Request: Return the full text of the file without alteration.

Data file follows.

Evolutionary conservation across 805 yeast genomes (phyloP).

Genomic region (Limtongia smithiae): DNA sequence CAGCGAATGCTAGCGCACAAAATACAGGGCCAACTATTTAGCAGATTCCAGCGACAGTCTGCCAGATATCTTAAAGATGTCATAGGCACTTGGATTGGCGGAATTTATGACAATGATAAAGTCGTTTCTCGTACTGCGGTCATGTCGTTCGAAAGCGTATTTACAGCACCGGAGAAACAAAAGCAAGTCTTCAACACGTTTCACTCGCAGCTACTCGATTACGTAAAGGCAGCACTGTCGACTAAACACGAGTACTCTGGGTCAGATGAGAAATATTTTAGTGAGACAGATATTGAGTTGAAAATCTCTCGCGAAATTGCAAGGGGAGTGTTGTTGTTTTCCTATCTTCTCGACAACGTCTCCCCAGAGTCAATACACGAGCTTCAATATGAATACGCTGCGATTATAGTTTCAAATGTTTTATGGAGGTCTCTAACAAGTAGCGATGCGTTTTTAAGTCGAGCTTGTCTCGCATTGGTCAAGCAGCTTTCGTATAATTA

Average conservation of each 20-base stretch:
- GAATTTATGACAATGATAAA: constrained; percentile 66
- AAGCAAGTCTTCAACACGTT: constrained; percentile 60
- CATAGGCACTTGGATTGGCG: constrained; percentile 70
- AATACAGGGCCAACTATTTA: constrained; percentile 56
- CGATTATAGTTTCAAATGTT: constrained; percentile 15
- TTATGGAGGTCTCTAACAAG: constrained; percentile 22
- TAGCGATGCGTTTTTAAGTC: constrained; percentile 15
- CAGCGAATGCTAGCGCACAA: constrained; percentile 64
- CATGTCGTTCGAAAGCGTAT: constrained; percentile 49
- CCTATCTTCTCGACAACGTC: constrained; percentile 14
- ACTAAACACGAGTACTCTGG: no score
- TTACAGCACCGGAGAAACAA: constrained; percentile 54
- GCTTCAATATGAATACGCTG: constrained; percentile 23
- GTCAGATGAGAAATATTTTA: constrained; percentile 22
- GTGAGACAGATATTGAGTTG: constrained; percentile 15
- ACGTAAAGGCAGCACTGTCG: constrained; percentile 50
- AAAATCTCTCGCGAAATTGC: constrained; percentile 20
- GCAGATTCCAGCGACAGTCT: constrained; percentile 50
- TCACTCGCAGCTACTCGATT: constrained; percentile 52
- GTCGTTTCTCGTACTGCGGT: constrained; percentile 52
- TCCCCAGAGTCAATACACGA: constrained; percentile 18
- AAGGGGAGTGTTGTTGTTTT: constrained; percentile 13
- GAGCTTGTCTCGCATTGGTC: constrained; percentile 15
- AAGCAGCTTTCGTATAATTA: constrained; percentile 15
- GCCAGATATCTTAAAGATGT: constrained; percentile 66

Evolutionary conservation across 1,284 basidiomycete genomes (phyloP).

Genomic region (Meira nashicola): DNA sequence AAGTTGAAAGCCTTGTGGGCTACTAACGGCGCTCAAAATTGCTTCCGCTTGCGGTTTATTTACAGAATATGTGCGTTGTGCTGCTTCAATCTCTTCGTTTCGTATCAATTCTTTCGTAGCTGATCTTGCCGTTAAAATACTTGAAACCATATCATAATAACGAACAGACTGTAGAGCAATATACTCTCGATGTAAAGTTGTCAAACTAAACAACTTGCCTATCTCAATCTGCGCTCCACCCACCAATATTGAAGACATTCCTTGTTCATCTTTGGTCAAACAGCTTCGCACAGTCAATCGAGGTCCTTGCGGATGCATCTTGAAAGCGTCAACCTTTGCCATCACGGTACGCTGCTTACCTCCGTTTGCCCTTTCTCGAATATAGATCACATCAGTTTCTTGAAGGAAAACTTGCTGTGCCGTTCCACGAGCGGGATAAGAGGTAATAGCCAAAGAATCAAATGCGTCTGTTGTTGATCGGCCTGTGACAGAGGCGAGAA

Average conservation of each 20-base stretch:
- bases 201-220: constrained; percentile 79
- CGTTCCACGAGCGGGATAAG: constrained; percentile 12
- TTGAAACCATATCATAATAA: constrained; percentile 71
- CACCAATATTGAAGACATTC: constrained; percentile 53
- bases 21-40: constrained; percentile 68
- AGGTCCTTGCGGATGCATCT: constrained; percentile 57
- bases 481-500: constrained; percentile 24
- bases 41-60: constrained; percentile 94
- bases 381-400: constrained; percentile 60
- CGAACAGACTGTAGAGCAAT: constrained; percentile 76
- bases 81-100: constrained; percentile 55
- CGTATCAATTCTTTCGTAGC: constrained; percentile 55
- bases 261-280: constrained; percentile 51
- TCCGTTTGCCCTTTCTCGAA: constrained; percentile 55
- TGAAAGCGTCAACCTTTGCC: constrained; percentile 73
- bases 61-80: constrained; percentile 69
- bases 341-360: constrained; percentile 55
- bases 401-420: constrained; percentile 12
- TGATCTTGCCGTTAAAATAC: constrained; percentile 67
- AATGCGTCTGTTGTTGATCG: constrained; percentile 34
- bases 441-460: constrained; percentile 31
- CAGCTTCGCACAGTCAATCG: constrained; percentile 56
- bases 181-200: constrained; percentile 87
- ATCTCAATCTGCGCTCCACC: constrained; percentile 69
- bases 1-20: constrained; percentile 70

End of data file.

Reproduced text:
Evolutionary conservation across 805 yeast genomes (phyloP).

Genomic region (Limtongia smithiae): DNA sequence CAGCGAATGCTAGCGCACAAAATACAGGGCCAACTATTTAGCAGATTCCAGCGACAGTCTGCCAGATATCTTAAAGATGTCATAGGCACTTGGATTGGCGGAATTTATGACAATGATAAAGTCGTTTCTCGTACTGCGGTCATGTCGTTCGAAAGCGTATTTACAGCACCGGAGAAACAAAAGCAAGTCTTCAACACGTTTCACTCGCAGCTACTCGATTACGTAAAGGCAGCACTGTCGACTAAACACGAGTACTCTGGGTCAGATGAGAAATATTTTAGTGAGACAGATATTGAGTTGAAAATCTCTCGCGAAATTGCAAGGGGAGTGTTGTTGTTTTCCTATCTTCTCGACAACGTCTCCCCAGAGTCAATACACGAGCTTCAATATGAATACGCTGCGATTATAGTTTCAAATGTTTTATGGAGGTCTCTAACAAGTAGCGATGCGTTTTTAAGTCGAGCTTGTCTCGCATTGGTCAAGCAGCTTTCGTATAATTA

Average conservation of each 20-base stretch:
- GAATTTATGACAATGATAAA: constrained; percentile 66
- AAGCAAGTCTTCAACACGTT: constrained; percentile 60
- CATAGGCACTTGGATTGGCG: constrained; percentile 70
- AATACAGGGCCAACTATTTA: constrained; percentile 56
- CGATTATAGTTTCAAATGTT: constrained; percentile 15
- TTATGGAGGTCTCTAACAAG: constrained; percentile 22
- TAGCGATGCGTTTTTAAGTC: constrained; percentile 15
- CAGCGAATGCTAGCGCACAA: constrained; percentile 64
- CATGTCGTTCGAAAGCGTAT: constrained; percentile 49
- CCTATCTTCTCGACAACGTC: constrained; percentile 14
- ACTAAACACGAGTACTCTGG: no score
- TTACAGCACCGGAGAAACAA: constrained; percentile 54
- GCTTCAATATGAATACGCTG: constrained; percentile 23
- GTCAGATGAGAAATATTTTA: constrained; percentile 22
- GTGAGACAGATATTGAGTTG: constrained; percentile 15
- ACGTAAAGGCAGCACTGTCG: constrained; percentile 50
- AAAATCTCTCGCGAAATTGC: constrained; percentile 20
- GCAGATTCCAGCGACAGTCT: constrained; percentile 50
- TCACTCGCAGCTACTCGATT: constrained; percentile 52
- GTCGTTTCTCGTACTGCGGT: constrained; percentile 52
- TCCCCAGAGTCAATACACGA: constrained; percentile 18
- AAGGGGAGTGTTGTTGTTTT: constrained; percentile 13
- GAGCTTGTCTCGCATTGGTC: constrained; percentile 15
- AAGCAGCTTTCGTATAATTA: constrained; percentile 15
- GCCAGATATCTTAAAGATGT: constrained; percentile 66

Evolutionary conservation across 1,284 basidiomycete genomes (phyloP).

Genomic region (Meira nashicola): DNA sequence AAGTTGAAAGCCTTGTGGGCTACTAACGGCGCTCAAAATTGCTTCCGCTTGCGGTTTATTTACAGAATATGTGCGTTGTGCTGCTTCAATCTCTTCGTTTCGTATCAATTCTTTCGTAGCTGATCTTGCCGTTAAAATACTTGAAACCATATCATAATAACGAACAGACTGTAGAGCAATATACTCTCGATGTAAAGTTGTCAAACTAAACAACTTGCCTATCTCAATCTGCGCTCCACCCACCAATATTGAAGACATTCCTTGTTCATCTTTGGTCAAACAGCTTCGCACAGTCAATCGAGGTCCTTGCGGATGCATCTTGAAAGCGTCAACCTTTGCCATCACGGTACGCTGCTTACCTCCGTTTGCCCTTTCTCGAATATAGATCACATCAGTTTCTTGAAGGAAAACTTGCTGTGCCGTTCCACGAGCGGGATAAGAGGTAATAGCCAAAGAATCAAATGCGTCTGTTGTTGATCGGCCTGTGACAGAGGCGAGAA

Average conservation of each 20-base stretch:
- bases 201-220: constrained; percentile 79
- CGTTCCACGAGCGGGATAAG: constrained; percentile 12
- TTGAAACCATATCATAATAA: constrained; percentile 71
- CACCAATATTGAAGACATTC: constrained; percentile 53
- bases 21-40: constrained; percentile 68
- AGGTCCTTGCGGATGCATCT: constrained; percentile 57
- bases 481-500: constrained; percentile 24
- bases 41-60: constrained; percentile 94
- bases 381-400: constrained; percentile 60
- CGAACAGACTGTAGAGCAAT: constrained; percentile 76
- bases 81-100: constrained; percentile 55
- CGTATCAATTCTTTCGTAGC: constrained; percentile 55
- bases 261-280: constrained; percentile 51
- TCCGTTTGCCCTTTCTCGAA: constrained; percentile 55
- TGAAAGCGTCAACCTTTGCC: constrained; percentile 73
- bases 61-80: constrained; percentile 69
- bases 341-360: constrained; percentile 55
- bases 401-420: constrained; percentile 12
- TGATCTTGCCGTTAAAATAC: constrained; percentile 67
- AATGCGTCTGTTGTTGATCG: constrained; percentile 34
- bases 441-460: constrained; percentile 31
- CAGCTTCGCACAGTCAATCG: constrained; percentile 56
- bases 181-200: constrained; percentile 87
- ATCTCAATCTGCGCTCCACC: constrained; percentile 69
- bases 1-20: constrained; percentile 70